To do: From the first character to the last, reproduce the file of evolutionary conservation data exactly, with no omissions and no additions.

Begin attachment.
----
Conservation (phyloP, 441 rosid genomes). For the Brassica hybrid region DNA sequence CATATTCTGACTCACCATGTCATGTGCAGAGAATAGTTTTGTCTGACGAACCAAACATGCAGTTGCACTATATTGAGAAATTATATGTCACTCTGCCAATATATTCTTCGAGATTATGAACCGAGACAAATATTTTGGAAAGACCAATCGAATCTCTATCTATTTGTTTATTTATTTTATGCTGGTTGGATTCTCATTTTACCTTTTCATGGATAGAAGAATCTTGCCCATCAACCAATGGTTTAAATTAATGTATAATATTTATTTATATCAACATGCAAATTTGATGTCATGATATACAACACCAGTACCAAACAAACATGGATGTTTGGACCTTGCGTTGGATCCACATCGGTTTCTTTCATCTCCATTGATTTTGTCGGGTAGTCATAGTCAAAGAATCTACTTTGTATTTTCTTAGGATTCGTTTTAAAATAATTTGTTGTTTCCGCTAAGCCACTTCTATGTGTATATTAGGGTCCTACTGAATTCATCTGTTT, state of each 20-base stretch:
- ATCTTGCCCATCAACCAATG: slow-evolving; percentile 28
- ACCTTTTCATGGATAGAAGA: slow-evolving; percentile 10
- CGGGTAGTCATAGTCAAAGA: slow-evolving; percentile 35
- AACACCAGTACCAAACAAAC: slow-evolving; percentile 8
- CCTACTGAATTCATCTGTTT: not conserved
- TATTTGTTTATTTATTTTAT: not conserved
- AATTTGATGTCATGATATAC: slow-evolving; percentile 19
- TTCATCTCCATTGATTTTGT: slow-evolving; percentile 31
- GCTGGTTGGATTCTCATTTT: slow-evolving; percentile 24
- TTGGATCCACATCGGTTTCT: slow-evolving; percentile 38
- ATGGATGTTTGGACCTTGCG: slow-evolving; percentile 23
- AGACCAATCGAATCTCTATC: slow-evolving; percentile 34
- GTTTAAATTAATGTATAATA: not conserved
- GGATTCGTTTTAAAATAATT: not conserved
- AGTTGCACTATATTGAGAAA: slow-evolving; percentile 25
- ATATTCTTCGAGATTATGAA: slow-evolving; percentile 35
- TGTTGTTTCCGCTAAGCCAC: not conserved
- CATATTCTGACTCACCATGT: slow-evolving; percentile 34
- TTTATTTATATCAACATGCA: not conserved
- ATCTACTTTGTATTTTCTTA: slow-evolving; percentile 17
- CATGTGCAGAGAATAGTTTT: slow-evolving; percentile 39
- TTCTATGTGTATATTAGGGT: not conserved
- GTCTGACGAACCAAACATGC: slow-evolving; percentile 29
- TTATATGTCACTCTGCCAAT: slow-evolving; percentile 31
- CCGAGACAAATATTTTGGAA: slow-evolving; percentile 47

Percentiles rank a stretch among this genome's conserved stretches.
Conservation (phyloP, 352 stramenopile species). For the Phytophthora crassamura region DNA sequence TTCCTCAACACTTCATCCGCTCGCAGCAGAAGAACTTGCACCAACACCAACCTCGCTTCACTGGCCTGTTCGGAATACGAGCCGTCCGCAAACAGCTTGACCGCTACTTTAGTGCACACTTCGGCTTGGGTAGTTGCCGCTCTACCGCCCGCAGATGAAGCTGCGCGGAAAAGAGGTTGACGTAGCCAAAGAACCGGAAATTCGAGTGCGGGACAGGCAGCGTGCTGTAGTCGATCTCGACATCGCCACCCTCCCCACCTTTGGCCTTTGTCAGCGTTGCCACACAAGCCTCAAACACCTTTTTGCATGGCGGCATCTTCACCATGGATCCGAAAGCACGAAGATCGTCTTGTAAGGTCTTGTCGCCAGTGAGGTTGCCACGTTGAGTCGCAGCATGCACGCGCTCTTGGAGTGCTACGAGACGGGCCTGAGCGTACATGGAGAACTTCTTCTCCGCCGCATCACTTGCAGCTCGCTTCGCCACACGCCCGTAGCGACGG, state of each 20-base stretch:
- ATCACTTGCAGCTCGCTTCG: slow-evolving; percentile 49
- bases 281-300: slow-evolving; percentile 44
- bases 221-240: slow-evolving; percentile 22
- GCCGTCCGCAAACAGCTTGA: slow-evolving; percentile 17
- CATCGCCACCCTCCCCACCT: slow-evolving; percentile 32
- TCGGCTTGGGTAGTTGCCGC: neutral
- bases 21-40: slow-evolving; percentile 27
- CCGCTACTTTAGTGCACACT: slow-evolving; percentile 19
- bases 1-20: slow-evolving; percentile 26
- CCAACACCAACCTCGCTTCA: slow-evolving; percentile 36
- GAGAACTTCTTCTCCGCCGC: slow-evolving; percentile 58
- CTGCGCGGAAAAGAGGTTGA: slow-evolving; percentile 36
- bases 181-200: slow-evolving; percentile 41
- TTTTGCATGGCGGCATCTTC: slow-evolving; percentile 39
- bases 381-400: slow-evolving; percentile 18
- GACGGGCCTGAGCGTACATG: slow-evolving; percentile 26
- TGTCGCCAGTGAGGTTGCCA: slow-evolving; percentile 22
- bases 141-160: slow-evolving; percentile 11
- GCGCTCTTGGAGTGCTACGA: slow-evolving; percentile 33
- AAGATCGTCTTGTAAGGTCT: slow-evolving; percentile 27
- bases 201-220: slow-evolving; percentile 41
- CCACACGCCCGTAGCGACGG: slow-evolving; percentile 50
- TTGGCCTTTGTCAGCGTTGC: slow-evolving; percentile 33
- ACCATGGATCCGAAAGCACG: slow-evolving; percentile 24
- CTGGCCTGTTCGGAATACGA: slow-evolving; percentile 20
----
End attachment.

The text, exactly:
Conservation (phyloP, 441 rosid genomes). For the Brassica hybrid region DNA sequence CATATTCTGACTCACCATGTCATGTGCAGAGAATAGTTTTGTCTGACGAACCAAACATGCAGTTGCACTATATTGAGAAATTATATGTCACTCTGCCAATATATTCTTCGAGATTATGAACCGAGACAAATATTTTGGAAAGACCAATCGAATCTCTATCTATTTGTTTATTTATTTTATGCTGGTTGGATTCTCATTTTACCTTTTCATGGATAGAAGAATCTTGCCCATCAACCAATGGTTTAAATTAATGTATAATATTTATTTATATCAACATGCAAATTTGATGTCATGATATACAACACCAGTACCAAACAAACATGGATGTTTGGACCTTGCGTTGGATCCACATCGGTTTCTTTCATCTCCATTGATTTTGTCGGGTAGTCATAGTCAAAGAATCTACTTTGTATTTTCTTAGGATTCGTTTTAAAATAATTTGTTGTTTCCGCTAAGCCACTTCTATGTGTATATTAGGGTCCTACTGAATTCATCTGTTT, state of each 20-base stretch:
- ATCTTGCCCATCAACCAATG: slow-evolving; percentile 28
- ACCTTTTCATGGATAGAAGA: slow-evolving; percentile 10
- CGGGTAGTCATAGTCAAAGA: slow-evolving; percentile 35
- AACACCAGTACCAAACAAAC: slow-evolving; percentile 8
- CCTACTGAATTCATCTGTTT: not conserved
- TATTTGTTTATTTATTTTAT: not conserved
- AATTTGATGTCATGATATAC: slow-evolving; percentile 19
- TTCATCTCCATTGATTTTGT: slow-evolving; percentile 31
- GCTGGTTGGATTCTCATTTT: slow-evolving; percentile 24
- TTGGATCCACATCGGTTTCT: slow-evolving; percentile 38
- ATGGATGTTTGGACCTTGCG: slow-evolving; percentile 23
- AGACCAATCGAATCTCTATC: slow-evolving; percentile 34
- GTTTAAATTAATGTATAATA: not conserved
- GGATTCGTTTTAAAATAATT: not conserved
- AGTTGCACTATATTGAGAAA: slow-evolving; percentile 25
- ATATTCTTCGAGATTATGAA: slow-evolving; percentile 35
- TGTTGTTTCCGCTAAGCCAC: not conserved
- CATATTCTGACTCACCATGT: slow-evolving; percentile 34
- TTTATTTATATCAACATGCA: not conserved
- ATCTACTTTGTATTTTCTTA: slow-evolving; percentile 17
- CATGTGCAGAGAATAGTTTT: slow-evolving; percentile 39
- TTCTATGTGTATATTAGGGT: not conserved
- GTCTGACGAACCAAACATGC: slow-evolving; percentile 29
- TTATATGTCACTCTGCCAAT: slow-evolving; percentile 31
- CCGAGACAAATATTTTGGAA: slow-evolving; percentile 47

Percentiles rank a stretch among this genome's conserved stretches.
Conservation (phyloP, 352 stramenopile species). For the Phytophthora crassamura region DNA sequence TTCCTCAACACTTCATCCGCTCGCAGCAGAAGAACTTGCACCAACACCAACCTCGCTTCACTGGCCTGTTCGGAATACGAGCCGTCCGCAAACAGCTTGACCGCTACTTTAGTGCACACTTCGGCTTGGGTAGTTGCCGCTCTACCGCCCGCAGATGAAGCTGCGCGGAAAAGAGGTTGACGTAGCCAAAGAACCGGAAATTCGAGTGCGGGACAGGCAGCGTGCTGTAGTCGATCTCGACATCGCCACCCTCCCCACCTTTGGCCTTTGTCAGCGTTGCCACACAAGCCTCAAACACCTTTTTGCATGGCGGCATCTTCACCATGGATCCGAAAGCACGAAGATCGTCTTGTAAGGTCTTGTCGCCAGTGAGGTTGCCACGTTGAGTCGCAGCATGCACGCGCTCTTGGAGTGCTACGAGACGGGCCTGAGCGTACATGGAGAACTTCTTCTCCGCCGCATCACTTGCAGCTCGCTTCGCCACACGCCCGTAGCGACGG, state of each 20-base stretch:
- ATCACTTGCAGCTCGCTTCG: slow-evolving; percentile 49
- bases 281-300: slow-evolving; percentile 44
- bases 221-240: slow-evolving; percentile 22
- GCCGTCCGCAAACAGCTTGA: slow-evolving; percentile 17
- CATCGCCACCCTCCCCACCT: slow-evolving; percentile 32
- TCGGCTTGGGTAGTTGCCGC: neutral
- bases 21-40: slow-evolving; percentile 27
- CCGCTACTTTAGTGCACACT: slow-evolving; percentile 19
- bases 1-20: slow-evolving; percentile 26
- CCAACACCAACCTCGCTTCA: slow-evolving; percentile 36
- GAGAACTTCTTCTCCGCCGC: slow-evolving; percentile 58
- CTGCGCGGAAAAGAGGTTGA: slow-evolving; percentile 36
- bases 181-200: slow-evolving; percentile 41
- TTTTGCATGGCGGCATCTTC: slow-evolving; percentile 39
- bases 381-400: slow-evolving; percentile 18
- GACGGGCCTGAGCGTACATG: slow-evolving; percentile 26
- TGTCGCCAGTGAGGTTGCCA: slow-evolving; percentile 22
- bases 141-160: slow-evolving; percentile 11
- GCGCTCTTGGAGTGCTACGA: slow-evolving; percentile 33
- AAGATCGTCTTGTAAGGTCT: slow-evolving; percentile 27
- bases 201-220: slow-evolving; percentile 41
- CCACACGCCCGTAGCGACGG: slow-evolving; percentile 50
- TTGGCCTTTGTCAGCGTTGC: slow-evolving; percentile 33
- ACCATGGATCCGAAAGCACG: slow-evolving; percentile 24
- CTGGCCTGTTCGGAATACGA: slow-evolving; percentile 20